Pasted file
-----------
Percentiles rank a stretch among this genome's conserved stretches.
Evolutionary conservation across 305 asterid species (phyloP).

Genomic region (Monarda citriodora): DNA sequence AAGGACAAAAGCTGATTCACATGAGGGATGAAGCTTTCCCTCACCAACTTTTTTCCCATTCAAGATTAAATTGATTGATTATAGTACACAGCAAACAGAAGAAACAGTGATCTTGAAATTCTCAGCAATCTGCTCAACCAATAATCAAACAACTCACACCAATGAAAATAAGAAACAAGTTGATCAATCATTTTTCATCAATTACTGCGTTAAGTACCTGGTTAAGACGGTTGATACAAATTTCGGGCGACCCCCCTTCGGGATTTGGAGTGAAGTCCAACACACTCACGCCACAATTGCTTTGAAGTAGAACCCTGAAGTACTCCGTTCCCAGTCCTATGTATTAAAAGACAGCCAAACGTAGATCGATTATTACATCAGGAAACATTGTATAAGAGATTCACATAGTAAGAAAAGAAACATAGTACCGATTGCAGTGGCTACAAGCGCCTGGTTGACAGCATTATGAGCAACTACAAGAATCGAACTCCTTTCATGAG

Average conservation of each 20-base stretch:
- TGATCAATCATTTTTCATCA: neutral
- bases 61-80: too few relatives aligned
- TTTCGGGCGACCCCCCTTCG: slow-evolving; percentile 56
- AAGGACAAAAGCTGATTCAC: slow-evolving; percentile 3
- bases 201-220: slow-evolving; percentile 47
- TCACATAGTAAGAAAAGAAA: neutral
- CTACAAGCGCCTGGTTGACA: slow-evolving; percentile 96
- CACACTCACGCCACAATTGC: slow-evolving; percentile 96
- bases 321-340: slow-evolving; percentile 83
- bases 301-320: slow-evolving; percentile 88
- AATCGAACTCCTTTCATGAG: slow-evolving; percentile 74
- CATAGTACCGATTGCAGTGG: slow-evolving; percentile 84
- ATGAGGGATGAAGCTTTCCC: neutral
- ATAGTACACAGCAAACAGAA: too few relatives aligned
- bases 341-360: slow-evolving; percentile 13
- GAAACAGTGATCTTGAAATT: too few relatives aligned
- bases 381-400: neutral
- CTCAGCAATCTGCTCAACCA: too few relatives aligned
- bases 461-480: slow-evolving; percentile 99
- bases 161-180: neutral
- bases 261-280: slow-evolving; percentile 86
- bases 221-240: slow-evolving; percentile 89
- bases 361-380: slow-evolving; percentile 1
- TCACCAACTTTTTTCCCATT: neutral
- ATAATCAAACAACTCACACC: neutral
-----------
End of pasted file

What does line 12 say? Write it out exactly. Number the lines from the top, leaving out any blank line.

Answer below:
- CACACTCACGCCACAATTGC: slow-evolving; percentile 96